The Pentagon celebrates Lesbian, Gay, Bi-Sexual, and Transgender Pride Month at an event in the Pentagon Auditorium, Washington, D.C., June 26, 2012.

The Pentagon celebrates Lesbian, Gay, Bi-Sexual, and Transgender Pride Month at an event in the Pentagon Auditorium, Washington, D.C., June 26, 2012. (Chad J. McNeeley/U.S. Navy)

The military took a big step toward lifting its ban on transgender servicemembers on Monday by forming a working group to review the issue and making it more difficult for transgender men and women to be discharged in the meantime.

The announcement by Defense Secretary Ash Carter reflects growing scrutiny on the ban in recent years as the military overhauled other personnel policies, recognizing gay and lesbian troops and opening combat positions to women.

“The Defense Department’s current regulations regarding transgender service members are outdated and are causing uncertainty that distracts commanders from our core missions,” Carter said in a statement announcing the change.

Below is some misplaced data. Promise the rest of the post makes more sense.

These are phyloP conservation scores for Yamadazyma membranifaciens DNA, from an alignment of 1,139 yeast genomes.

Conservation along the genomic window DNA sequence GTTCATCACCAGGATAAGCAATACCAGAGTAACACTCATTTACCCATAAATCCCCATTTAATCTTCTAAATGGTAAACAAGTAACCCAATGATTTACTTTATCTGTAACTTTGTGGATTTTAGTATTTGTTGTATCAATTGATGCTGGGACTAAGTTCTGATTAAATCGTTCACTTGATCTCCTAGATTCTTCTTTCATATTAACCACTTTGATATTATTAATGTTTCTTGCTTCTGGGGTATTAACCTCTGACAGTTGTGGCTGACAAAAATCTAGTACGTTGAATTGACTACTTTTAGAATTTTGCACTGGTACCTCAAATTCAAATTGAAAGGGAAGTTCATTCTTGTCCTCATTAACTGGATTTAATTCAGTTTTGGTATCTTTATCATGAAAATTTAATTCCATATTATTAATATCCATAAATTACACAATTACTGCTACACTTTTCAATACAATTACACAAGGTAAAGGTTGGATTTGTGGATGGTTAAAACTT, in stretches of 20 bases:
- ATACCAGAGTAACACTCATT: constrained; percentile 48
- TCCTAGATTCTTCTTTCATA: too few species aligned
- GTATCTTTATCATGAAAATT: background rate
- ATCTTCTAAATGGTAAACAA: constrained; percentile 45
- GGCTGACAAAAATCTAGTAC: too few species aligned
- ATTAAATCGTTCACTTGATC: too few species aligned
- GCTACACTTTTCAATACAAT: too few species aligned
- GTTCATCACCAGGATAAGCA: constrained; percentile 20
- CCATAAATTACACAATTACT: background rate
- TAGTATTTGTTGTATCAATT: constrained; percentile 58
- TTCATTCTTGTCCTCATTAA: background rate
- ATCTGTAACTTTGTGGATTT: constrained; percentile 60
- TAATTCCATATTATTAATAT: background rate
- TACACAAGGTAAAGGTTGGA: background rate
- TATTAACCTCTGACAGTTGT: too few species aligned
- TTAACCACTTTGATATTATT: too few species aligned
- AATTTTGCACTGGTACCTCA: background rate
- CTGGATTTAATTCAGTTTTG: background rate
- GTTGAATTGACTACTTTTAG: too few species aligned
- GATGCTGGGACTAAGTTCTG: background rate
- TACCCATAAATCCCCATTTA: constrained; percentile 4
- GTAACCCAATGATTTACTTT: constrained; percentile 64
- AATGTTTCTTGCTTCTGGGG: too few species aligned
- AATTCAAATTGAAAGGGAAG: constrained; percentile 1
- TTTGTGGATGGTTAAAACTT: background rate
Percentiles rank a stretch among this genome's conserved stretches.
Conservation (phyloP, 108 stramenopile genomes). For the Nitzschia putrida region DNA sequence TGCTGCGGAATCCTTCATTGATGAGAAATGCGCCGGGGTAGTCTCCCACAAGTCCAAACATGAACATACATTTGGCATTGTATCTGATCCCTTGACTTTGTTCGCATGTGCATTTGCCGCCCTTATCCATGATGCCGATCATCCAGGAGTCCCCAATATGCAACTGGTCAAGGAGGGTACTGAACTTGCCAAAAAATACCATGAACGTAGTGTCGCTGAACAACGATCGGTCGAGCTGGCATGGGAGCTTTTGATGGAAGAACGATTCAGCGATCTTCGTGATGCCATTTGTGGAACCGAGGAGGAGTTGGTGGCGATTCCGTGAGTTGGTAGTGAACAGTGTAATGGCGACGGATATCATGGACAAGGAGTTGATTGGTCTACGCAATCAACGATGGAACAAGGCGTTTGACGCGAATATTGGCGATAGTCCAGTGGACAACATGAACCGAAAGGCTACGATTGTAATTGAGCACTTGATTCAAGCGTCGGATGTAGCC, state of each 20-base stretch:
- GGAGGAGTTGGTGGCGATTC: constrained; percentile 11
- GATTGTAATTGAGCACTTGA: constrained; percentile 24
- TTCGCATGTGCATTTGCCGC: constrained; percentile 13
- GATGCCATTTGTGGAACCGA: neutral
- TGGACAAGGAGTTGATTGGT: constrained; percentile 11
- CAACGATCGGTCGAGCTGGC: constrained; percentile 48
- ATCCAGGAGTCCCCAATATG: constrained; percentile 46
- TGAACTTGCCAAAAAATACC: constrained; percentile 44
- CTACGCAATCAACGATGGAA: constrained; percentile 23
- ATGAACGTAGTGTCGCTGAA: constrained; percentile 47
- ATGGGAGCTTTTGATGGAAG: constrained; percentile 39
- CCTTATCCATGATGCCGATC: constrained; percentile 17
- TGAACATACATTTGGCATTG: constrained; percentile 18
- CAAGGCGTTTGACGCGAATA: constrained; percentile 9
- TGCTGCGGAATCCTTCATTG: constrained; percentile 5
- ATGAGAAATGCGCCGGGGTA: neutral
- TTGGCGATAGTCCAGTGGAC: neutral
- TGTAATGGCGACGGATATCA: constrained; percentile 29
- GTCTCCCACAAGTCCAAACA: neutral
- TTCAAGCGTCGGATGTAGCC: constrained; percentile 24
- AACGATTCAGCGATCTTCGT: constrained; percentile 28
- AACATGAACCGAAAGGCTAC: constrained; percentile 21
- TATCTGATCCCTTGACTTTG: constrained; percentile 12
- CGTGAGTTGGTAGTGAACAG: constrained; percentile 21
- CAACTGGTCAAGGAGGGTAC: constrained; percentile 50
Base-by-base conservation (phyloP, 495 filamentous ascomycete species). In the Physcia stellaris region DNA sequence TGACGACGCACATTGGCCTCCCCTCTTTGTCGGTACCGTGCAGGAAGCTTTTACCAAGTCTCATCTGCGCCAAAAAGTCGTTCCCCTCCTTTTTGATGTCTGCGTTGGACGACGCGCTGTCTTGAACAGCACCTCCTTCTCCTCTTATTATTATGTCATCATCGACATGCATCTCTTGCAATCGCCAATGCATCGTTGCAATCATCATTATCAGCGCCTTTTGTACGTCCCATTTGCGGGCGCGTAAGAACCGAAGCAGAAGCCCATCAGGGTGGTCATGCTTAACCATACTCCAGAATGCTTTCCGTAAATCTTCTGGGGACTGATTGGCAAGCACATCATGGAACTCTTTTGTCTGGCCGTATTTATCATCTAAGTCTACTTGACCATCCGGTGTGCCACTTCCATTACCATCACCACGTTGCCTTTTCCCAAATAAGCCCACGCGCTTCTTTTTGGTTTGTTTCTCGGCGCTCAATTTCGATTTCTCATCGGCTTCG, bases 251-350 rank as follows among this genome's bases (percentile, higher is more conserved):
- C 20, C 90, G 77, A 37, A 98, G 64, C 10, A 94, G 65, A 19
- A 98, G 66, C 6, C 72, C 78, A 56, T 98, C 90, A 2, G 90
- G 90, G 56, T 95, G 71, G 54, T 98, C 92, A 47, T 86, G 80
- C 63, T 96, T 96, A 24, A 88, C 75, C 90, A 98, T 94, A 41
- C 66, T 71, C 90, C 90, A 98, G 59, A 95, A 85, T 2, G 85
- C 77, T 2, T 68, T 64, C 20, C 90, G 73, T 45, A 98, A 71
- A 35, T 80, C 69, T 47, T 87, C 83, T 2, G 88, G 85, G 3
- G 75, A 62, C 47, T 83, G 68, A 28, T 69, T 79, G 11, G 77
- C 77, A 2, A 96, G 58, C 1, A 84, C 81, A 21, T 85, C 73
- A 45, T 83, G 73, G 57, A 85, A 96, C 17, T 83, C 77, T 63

Advocacy groups and transgender servicemembers and veterans applauded the announcement, which sets a six-month timeline for the group to finish its work and suggested the final result would be a lift on the ban.

“Six months is more than enough time to hammer out the details. This isn’t new ground,” said Allyson Robinson, policy director for the gay, lesbian and transgender advocacy group SPARTA. “A number of our military allies deploy transgender troops alongside American forces downrange, as do DOD contractors.”

The working group will identify the medical, legal and administrative issues that would accompany a repeal of the ban, according to the announcement. Led by acting Undersecretary of Defense for Personnel and Readiness Brad Carson and staffed with representatives of each service and the Joint Chiefs, the group will begin its work from the assumption that transgender men and women can serve openly, Carter said, “except where objective, practical impediments are identified.”